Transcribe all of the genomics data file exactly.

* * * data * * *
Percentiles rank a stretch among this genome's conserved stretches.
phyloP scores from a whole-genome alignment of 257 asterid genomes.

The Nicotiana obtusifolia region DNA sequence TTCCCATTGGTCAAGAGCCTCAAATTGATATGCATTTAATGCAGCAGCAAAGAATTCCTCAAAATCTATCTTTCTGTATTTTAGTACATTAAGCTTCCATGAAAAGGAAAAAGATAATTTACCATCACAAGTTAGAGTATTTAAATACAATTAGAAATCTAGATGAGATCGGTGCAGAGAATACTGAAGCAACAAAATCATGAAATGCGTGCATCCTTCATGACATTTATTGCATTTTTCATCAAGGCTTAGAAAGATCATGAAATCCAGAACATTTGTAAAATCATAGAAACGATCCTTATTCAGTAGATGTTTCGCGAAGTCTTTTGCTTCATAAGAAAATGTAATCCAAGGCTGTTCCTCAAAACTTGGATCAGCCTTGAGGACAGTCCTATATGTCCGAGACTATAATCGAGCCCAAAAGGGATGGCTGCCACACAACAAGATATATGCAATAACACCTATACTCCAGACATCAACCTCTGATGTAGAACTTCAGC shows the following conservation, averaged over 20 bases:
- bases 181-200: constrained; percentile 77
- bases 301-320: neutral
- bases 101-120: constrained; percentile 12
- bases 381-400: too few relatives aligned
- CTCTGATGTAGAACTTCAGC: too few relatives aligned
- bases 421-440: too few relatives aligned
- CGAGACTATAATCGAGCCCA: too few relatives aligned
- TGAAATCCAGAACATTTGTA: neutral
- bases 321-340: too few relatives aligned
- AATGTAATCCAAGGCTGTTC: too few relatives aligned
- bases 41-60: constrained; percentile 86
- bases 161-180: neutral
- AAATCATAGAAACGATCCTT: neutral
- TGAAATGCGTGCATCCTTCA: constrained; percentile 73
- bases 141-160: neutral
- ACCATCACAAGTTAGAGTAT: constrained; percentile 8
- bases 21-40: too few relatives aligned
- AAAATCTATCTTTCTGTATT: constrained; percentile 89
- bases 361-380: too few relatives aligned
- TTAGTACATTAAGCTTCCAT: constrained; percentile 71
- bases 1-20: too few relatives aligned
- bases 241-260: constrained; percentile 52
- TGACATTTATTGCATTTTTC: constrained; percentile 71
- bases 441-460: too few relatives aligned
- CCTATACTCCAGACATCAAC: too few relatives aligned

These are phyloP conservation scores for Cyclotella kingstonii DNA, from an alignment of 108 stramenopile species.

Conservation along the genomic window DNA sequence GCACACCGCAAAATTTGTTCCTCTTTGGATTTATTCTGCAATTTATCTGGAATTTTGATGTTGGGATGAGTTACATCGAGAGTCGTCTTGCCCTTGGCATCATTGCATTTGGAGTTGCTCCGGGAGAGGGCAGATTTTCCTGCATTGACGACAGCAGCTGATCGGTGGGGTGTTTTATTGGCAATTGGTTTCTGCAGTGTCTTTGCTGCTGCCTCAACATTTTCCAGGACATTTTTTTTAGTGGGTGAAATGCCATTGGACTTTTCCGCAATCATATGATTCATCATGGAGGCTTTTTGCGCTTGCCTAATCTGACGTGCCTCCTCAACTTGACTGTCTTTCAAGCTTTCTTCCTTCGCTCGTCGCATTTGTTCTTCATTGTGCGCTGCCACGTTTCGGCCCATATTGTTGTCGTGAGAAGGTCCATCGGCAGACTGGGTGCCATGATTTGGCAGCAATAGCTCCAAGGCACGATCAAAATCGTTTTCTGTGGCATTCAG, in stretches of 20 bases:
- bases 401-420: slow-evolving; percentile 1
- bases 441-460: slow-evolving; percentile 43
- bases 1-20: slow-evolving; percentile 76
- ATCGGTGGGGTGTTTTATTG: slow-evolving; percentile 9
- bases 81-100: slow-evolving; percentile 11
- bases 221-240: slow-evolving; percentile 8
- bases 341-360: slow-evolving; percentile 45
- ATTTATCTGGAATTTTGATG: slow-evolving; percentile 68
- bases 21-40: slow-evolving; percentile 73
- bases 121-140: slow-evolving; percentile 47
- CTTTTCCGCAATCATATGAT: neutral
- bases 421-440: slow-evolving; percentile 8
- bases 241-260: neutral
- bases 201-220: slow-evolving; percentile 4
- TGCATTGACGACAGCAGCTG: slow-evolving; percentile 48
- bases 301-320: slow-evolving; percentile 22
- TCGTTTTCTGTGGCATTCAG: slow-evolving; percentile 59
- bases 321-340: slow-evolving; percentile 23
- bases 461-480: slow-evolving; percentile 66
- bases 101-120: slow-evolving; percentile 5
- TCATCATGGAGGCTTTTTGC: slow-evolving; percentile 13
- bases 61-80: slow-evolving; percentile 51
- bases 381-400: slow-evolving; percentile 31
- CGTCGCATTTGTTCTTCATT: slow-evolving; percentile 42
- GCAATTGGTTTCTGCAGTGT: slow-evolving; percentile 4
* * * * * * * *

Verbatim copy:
Percentiles rank a stretch among this genome's conserved stretches.
phyloP scores from a whole-genome alignment of 257 asterid genomes.

The Nicotiana obtusifolia region DNA sequence TTCCCATTGGTCAAGAGCCTCAAATTGATATGCATTTAATGCAGCAGCAAAGAATTCCTCAAAATCTATCTTTCTGTATTTTAGTACATTAAGCTTCCATGAAAAGGAAAAAGATAATTTACCATCACAAGTTAGAGTATTTAAATACAATTAGAAATCTAGATGAGATCGGTGCAGAGAATACTGAAGCAACAAAATCATGAAATGCGTGCATCCTTCATGACATTTATTGCATTTTTCATCAAGGCTTAGAAAGATCATGAAATCCAGAACATTTGTAAAATCATAGAAACGATCCTTATTCAGTAGATGTTTCGCGAAGTCTTTTGCTTCATAAGAAAATGTAATCCAAGGCTGTTCCTCAAAACTTGGATCAGCCTTGAGGACAGTCCTATATGTCCGAGACTATAATCGAGCCCAAAAGGGATGGCTGCCACACAACAAGATATATGCAATAACACCTATACTCCAGACATCAACCTCTGATGTAGAACTTCAGC shows the following conservation, averaged over 20 bases:
- bases 181-200: constrained; percentile 77
- bases 301-320: neutral
- bases 101-120: constrained; percentile 12
- bases 381-400: too few relatives aligned
- CTCTGATGTAGAACTTCAGC: too few relatives aligned
- bases 421-440: too few relatives aligned
- CGAGACTATAATCGAGCCCA: too few relatives aligned
- TGAAATCCAGAACATTTGTA: neutral
- bases 321-340: too few relatives aligned
- AATGTAATCCAAGGCTGTTC: too few relatives aligned
- bases 41-60: constrained; percentile 86
- bases 161-180: neutral
- AAATCATAGAAACGATCCTT: neutral
- TGAAATGCGTGCATCCTTCA: constrained; percentile 73
- bases 141-160: neutral
- ACCATCACAAGTTAGAGTAT: constrained; percentile 8
- bases 21-40: too few relatives aligned
- AAAATCTATCTTTCTGTATT: constrained; percentile 89
- bases 361-380: too few relatives aligned
- TTAGTACATTAAGCTTCCAT: constrained; percentile 71
- bases 1-20: too few relatives aligned
- bases 241-260: constrained; percentile 52
- TGACATTTATTGCATTTTTC: constrained; percentile 71
- bases 441-460: too few relatives aligned
- CCTATACTCCAGACATCAAC: too few relatives aligned

These are phyloP conservation scores for Cyclotella kingstonii DNA, from an alignment of 108 stramenopile species.

Conservation along the genomic window DNA sequence GCACACCGCAAAATTTGTTCCTCTTTGGATTTATTCTGCAATTTATCTGGAATTTTGATGTTGGGATGAGTTACATCGAGAGTCGTCTTGCCCTTGGCATCATTGCATTTGGAGTTGCTCCGGGAGAGGGCAGATTTTCCTGCATTGACGACAGCAGCTGATCGGTGGGGTGTTTTATTGGCAATTGGTTTCTGCAGTGTCTTTGCTGCTGCCTCAACATTTTCCAGGACATTTTTTTTAGTGGGTGAAATGCCATTGGACTTTTCCGCAATCATATGATTCATCATGGAGGCTTTTTGCGCTTGCCTAATCTGACGTGCCTCCTCAACTTGACTGTCTTTCAAGCTTTCTTCCTTCGCTCGTCGCATTTGTTCTTCATTGTGCGCTGCCACGTTTCGGCCCATATTGTTGTCGTGAGAAGGTCCATCGGCAGACTGGGTGCCATGATTTGGCAGCAATAGCTCCAAGGCACGATCAAAATCGTTTTCTGTGGCATTCAG, in stretches of 20 bases:
- bases 401-420: slow-evolving; percentile 1
- bases 441-460: slow-evolving; percentile 43
- bases 1-20: slow-evolving; percentile 76
- ATCGGTGGGGTGTTTTATTG: slow-evolving; percentile 9
- bases 81-100: slow-evolving; percentile 11
- bases 221-240: slow-evolving; percentile 8
- bases 341-360: slow-evolving; percentile 45
- ATTTATCTGGAATTTTGATG: slow-evolving; percentile 68
- bases 21-40: slow-evolving; percentile 73
- bases 121-140: slow-evolving; percentile 47
- CTTTTCCGCAATCATATGAT: neutral
- bases 421-440: slow-evolving; percentile 8
- bases 241-260: neutral
- bases 201-220: slow-evolving; percentile 4
- TGCATTGACGACAGCAGCTG: slow-evolving; percentile 48
- bases 301-320: slow-evolving; percentile 22
- TCGTTTTCTGTGGCATTCAG: slow-evolving; percentile 59
- bases 321-340: slow-evolving; percentile 23
- bases 461-480: slow-evolving; percentile 66
- bases 101-120: slow-evolving; percentile 5
- TCATCATGGAGGCTTTTTGC: slow-evolving; percentile 13
- bases 61-80: slow-evolving; percentile 51
- bases 381-400: slow-evolving; percentile 31
- CGTCGCATTTGTTCTTCATT: slow-evolving; percentile 42
- GCAATTGGTTTCTGCAGTGT: slow-evolving; percentile 4